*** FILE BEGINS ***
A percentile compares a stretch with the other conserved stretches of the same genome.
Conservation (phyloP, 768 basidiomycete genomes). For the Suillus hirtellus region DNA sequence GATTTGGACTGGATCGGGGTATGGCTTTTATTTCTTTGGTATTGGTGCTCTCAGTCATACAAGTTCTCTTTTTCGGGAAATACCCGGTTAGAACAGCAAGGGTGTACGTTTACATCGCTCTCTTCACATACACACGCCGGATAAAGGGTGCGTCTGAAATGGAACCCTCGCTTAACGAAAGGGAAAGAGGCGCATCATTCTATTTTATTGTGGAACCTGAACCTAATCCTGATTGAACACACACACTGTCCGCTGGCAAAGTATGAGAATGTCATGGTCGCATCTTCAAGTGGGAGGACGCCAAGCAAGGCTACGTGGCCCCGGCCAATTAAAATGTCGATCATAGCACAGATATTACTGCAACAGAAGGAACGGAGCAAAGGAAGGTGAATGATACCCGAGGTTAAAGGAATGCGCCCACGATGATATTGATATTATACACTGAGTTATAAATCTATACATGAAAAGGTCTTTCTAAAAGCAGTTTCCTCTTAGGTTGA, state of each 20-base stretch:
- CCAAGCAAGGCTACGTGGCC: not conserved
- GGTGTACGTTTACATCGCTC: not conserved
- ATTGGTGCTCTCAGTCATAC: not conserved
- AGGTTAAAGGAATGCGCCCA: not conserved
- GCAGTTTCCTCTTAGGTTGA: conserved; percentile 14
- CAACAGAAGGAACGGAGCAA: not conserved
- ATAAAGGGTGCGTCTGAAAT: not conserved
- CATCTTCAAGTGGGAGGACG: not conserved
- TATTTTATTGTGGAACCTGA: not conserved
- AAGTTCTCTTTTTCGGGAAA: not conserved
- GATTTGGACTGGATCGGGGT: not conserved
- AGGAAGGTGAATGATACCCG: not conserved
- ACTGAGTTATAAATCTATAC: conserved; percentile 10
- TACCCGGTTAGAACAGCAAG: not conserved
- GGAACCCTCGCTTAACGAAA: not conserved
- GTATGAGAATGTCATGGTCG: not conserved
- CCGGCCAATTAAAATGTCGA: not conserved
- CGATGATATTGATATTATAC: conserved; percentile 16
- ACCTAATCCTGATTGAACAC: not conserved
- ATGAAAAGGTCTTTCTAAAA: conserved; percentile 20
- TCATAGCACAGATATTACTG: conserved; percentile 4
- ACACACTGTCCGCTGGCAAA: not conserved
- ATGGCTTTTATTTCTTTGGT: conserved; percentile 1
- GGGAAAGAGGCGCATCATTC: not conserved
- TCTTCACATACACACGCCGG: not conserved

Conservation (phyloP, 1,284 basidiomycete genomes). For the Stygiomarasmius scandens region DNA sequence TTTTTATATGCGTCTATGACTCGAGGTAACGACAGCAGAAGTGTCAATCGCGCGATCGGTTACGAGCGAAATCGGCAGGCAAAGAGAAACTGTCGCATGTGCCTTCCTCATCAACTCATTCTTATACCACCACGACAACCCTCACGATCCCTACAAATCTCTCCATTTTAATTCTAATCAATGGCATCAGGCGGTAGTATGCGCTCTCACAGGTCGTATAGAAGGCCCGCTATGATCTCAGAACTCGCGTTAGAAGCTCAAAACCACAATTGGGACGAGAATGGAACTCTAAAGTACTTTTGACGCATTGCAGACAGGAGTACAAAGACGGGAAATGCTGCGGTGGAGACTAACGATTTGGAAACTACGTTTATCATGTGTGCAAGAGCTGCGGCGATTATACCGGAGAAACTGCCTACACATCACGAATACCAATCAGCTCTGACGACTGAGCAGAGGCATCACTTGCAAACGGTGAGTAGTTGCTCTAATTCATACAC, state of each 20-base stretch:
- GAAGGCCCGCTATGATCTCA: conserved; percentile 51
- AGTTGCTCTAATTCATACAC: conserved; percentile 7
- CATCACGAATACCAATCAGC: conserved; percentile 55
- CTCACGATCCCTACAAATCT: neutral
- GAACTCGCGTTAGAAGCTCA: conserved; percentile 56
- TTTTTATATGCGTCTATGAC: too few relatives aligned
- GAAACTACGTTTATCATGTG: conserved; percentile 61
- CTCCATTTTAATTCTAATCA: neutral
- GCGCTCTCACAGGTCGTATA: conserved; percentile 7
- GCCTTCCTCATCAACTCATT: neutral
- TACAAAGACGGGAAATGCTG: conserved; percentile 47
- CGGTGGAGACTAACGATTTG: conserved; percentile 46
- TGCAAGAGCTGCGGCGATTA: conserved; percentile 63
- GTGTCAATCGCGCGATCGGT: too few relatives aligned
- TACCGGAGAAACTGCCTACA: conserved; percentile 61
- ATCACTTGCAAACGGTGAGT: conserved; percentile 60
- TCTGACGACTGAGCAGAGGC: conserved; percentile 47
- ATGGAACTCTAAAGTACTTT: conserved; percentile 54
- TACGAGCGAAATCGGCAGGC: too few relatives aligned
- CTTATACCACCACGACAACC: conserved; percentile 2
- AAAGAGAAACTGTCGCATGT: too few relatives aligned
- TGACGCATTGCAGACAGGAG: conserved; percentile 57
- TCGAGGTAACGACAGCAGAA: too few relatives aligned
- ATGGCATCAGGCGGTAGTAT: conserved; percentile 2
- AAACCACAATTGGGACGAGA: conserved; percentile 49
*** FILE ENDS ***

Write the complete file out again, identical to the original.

A percentile compares a stretch with the other conserved stretches of the same genome.
Conservation (phyloP, 768 basidiomycete genomes). For the Suillus hirtellus region DNA sequence GATTTGGACTGGATCGGGGTATGGCTTTTATTTCTTTGGTATTGGTGCTCTCAGTCATACAAGTTCTCTTTTTCGGGAAATACCCGGTTAGAACAGCAAGGGTGTACGTTTACATCGCTCTCTTCACATACACACGCCGGATAAAGGGTGCGTCTGAAATGGAACCCTCGCTTAACGAAAGGGAAAGAGGCGCATCATTCTATTTTATTGTGGAACCTGAACCTAATCCTGATTGAACACACACACTGTCCGCTGGCAAAGTATGAGAATGTCATGGTCGCATCTTCAAGTGGGAGGACGCCAAGCAAGGCTACGTGGCCCCGGCCAATTAAAATGTCGATCATAGCACAGATATTACTGCAACAGAAGGAACGGAGCAAAGGAAGGTGAATGATACCCGAGGTTAAAGGAATGCGCCCACGATGATATTGATATTATACACTGAGTTATAAATCTATACATGAAAAGGTCTTTCTAAAAGCAGTTTCCTCTTAGGTTGA, state of each 20-base stretch:
- CCAAGCAAGGCTACGTGGCC: not conserved
- GGTGTACGTTTACATCGCTC: not conserved
- ATTGGTGCTCTCAGTCATAC: not conserved
- AGGTTAAAGGAATGCGCCCA: not conserved
- GCAGTTTCCTCTTAGGTTGA: conserved; percentile 14
- CAACAGAAGGAACGGAGCAA: not conserved
- ATAAAGGGTGCGTCTGAAAT: not conserved
- CATCTTCAAGTGGGAGGACG: not conserved
- TATTTTATTGTGGAACCTGA: not conserved
- AAGTTCTCTTTTTCGGGAAA: not conserved
- GATTTGGACTGGATCGGGGT: not conserved
- AGGAAGGTGAATGATACCCG: not conserved
- ACTGAGTTATAAATCTATAC: conserved; percentile 10
- TACCCGGTTAGAACAGCAAG: not conserved
- GGAACCCTCGCTTAACGAAA: not conserved
- GTATGAGAATGTCATGGTCG: not conserved
- CCGGCCAATTAAAATGTCGA: not conserved
- CGATGATATTGATATTATAC: conserved; percentile 16
- ACCTAATCCTGATTGAACAC: not conserved
- ATGAAAAGGTCTTTCTAAAA: conserved; percentile 20
- TCATAGCACAGATATTACTG: conserved; percentile 4
- ACACACTGTCCGCTGGCAAA: not conserved
- ATGGCTTTTATTTCTTTGGT: conserved; percentile 1
- GGGAAAGAGGCGCATCATTC: not conserved
- TCTTCACATACACACGCCGG: not conserved

Conservation (phyloP, 1,284 basidiomycete genomes). For the Stygiomarasmius scandens region DNA sequence TTTTTATATGCGTCTATGACTCGAGGTAACGACAGCAGAAGTGTCAATCGCGCGATCGGTTACGAGCGAAATCGGCAGGCAAAGAGAAACTGTCGCATGTGCCTTCCTCATCAACTCATTCTTATACCACCACGACAACCCTCACGATCCCTACAAATCTCTCCATTTTAATTCTAATCAATGGCATCAGGCGGTAGTATGCGCTCTCACAGGTCGTATAGAAGGCCCGCTATGATCTCAGAACTCGCGTTAGAAGCTCAAAACCACAATTGGGACGAGAATGGAACTCTAAAGTACTTTTGACGCATTGCAGACAGGAGTACAAAGACGGGAAATGCTGCGGTGGAGACTAACGATTTGGAAACTACGTTTATCATGTGTGCAAGAGCTGCGGCGATTATACCGGAGAAACTGCCTACACATCACGAATACCAATCAGCTCTGACGACTGAGCAGAGGCATCACTTGCAAACGGTGAGTAGTTGCTCTAATTCATACAC, state of each 20-base stretch:
- GAAGGCCCGCTATGATCTCA: conserved; percentile 51
- AGTTGCTCTAATTCATACAC: conserved; percentile 7
- CATCACGAATACCAATCAGC: conserved; percentile 55
- CTCACGATCCCTACAAATCT: neutral
- GAACTCGCGTTAGAAGCTCA: conserved; percentile 56
- TTTTTATATGCGTCTATGAC: too few relatives aligned
- GAAACTACGTTTATCATGTG: conserved; percentile 61
- CTCCATTTTAATTCTAATCA: neutral
- GCGCTCTCACAGGTCGTATA: conserved; percentile 7
- GCCTTCCTCATCAACTCATT: neutral
- TACAAAGACGGGAAATGCTG: conserved; percentile 47
- CGGTGGAGACTAACGATTTG: conserved; percentile 46
- TGCAAGAGCTGCGGCGATTA: conserved; percentile 63
- GTGTCAATCGCGCGATCGGT: too few relatives aligned
- TACCGGAGAAACTGCCTACA: conserved; percentile 61
- ATCACTTGCAAACGGTGAGT: conserved; percentile 60
- TCTGACGACTGAGCAGAGGC: conserved; percentile 47
- ATGGAACTCTAAAGTACTTT: conserved; percentile 54
- TACGAGCGAAATCGGCAGGC: too few relatives aligned
- CTTATACCACCACGACAACC: conserved; percentile 2
- AAAGAGAAACTGTCGCATGT: too few relatives aligned
- TGACGCATTGCAGACAGGAG: conserved; percentile 57
- TCGAGGTAACGACAGCAGAA: too few relatives aligned
- ATGGCATCAGGCGGTAGTAT: conserved; percentile 2
- AAACCACAATTGGGACGAGA: conserved; percentile 49